Although the American chain restaurants may have the brightest signs, there are plenty of local dining options that don't require a long walk.
For a fancy midday meal, Sen Sakana has pre-chosen "set meals" that combine Peruvian and Japanese cuisine: Think sushi topped with crunchy quinoa or noodles paired with spicy shellfish.
Xi'an Famous Foods is a New York City mini-chain of Northwestern Chinese restaurants where even the most snobby Manhattanites will wait in line for an hour for spicy lamb soup, hand-pulled noodles and spicy sour dumplings. The best way to experience the canteen-style restaurant is to arrive at a non-peak mealtime (3 p.m., for example) and go solo or with only one other person to increase your odds of snagging one of the few seats.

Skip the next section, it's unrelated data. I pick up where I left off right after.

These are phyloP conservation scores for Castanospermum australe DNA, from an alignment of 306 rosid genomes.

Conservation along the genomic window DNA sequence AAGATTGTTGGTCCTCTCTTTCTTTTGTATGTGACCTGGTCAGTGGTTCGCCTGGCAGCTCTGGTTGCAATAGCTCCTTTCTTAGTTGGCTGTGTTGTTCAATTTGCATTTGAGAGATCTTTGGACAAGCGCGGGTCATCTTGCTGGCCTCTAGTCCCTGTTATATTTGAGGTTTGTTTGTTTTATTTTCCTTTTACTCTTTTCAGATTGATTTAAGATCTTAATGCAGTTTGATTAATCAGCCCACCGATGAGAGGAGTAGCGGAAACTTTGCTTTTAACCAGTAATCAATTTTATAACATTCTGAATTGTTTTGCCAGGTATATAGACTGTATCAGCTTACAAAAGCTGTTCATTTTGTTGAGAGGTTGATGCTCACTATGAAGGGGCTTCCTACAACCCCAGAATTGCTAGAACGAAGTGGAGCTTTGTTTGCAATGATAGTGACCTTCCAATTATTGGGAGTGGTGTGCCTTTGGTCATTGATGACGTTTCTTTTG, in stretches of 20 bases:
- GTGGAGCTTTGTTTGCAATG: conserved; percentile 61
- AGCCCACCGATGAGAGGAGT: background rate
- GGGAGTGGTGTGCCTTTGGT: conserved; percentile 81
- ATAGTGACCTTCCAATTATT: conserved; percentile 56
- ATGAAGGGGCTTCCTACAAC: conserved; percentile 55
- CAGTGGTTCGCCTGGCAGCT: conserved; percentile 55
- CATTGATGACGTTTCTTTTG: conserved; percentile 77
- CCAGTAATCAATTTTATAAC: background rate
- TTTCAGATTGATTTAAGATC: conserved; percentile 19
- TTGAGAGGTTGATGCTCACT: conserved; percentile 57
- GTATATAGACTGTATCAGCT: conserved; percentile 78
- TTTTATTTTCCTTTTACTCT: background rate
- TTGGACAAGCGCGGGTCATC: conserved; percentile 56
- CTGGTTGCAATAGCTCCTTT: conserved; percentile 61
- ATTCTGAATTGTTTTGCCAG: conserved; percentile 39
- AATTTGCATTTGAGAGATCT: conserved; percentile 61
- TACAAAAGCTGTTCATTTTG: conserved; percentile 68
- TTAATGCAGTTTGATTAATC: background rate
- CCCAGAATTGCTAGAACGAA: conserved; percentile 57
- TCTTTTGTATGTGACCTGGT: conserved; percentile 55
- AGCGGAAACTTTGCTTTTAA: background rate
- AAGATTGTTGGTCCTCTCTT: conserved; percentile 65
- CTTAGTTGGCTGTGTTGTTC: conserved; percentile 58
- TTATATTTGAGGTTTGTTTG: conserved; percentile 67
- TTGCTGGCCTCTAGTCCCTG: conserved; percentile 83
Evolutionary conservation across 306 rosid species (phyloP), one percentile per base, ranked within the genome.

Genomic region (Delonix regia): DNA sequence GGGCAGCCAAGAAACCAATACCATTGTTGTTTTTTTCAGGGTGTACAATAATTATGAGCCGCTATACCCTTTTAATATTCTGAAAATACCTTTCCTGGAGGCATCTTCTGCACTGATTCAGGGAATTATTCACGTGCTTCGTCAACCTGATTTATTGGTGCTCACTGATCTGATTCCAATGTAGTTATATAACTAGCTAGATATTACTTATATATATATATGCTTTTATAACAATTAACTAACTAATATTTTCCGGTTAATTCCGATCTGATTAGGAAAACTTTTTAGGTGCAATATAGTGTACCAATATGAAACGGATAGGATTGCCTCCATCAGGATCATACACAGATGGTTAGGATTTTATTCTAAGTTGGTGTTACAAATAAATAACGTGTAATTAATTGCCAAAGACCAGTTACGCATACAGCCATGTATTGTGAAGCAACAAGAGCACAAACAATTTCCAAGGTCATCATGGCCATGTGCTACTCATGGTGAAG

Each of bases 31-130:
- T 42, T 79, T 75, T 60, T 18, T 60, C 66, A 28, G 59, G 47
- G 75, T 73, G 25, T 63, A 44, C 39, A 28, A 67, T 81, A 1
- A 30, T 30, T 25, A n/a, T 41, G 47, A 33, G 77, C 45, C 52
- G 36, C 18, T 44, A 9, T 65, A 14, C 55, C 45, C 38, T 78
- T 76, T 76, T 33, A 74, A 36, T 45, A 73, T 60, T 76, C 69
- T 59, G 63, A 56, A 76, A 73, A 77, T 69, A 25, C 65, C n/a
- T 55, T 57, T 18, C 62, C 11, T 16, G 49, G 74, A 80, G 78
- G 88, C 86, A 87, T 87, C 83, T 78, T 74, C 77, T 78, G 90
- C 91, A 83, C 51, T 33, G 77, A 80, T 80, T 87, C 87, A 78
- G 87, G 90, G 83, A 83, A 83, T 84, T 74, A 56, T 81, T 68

If you want the feeling of old-school New York, head to The Lambs Club, where the main dining room is lined in red velvet and centered around a fireplace from legendary Gilded Age architect Stanford White. The food, overseen by celebrity chef Geoffrey Zakarian, has modern (usually healthier) takes on classic menu items like Dover sole and foie gras. And you'll want to wash the whole thing down with a retro cocktail like an Aviation.
When it comes to drinking, Times Square has some of the highest and lowest options. For the best of the low, stop by beloved dive bar Rudy's, where cheap beer is plentiful and best paired with one of the bar's ready-made hot dogs. On the high end, duck into the dimly-lit Rum House for cocktails in a piano bar inside the Hotel Edison.
On the west edge of Bryant Park is Kinokuniya, the first US branch of the mega-popular Japanese bookstore, which can sometimes feel more like an art gallery than a bookshop: There's everything from manga to stuffed animals to calligraphy pens. Head upstairs to the store's Cafe Zaiya for mulberry tea and Japanese snacks, and choose a window seat where you can have a bird's-eye view of the park.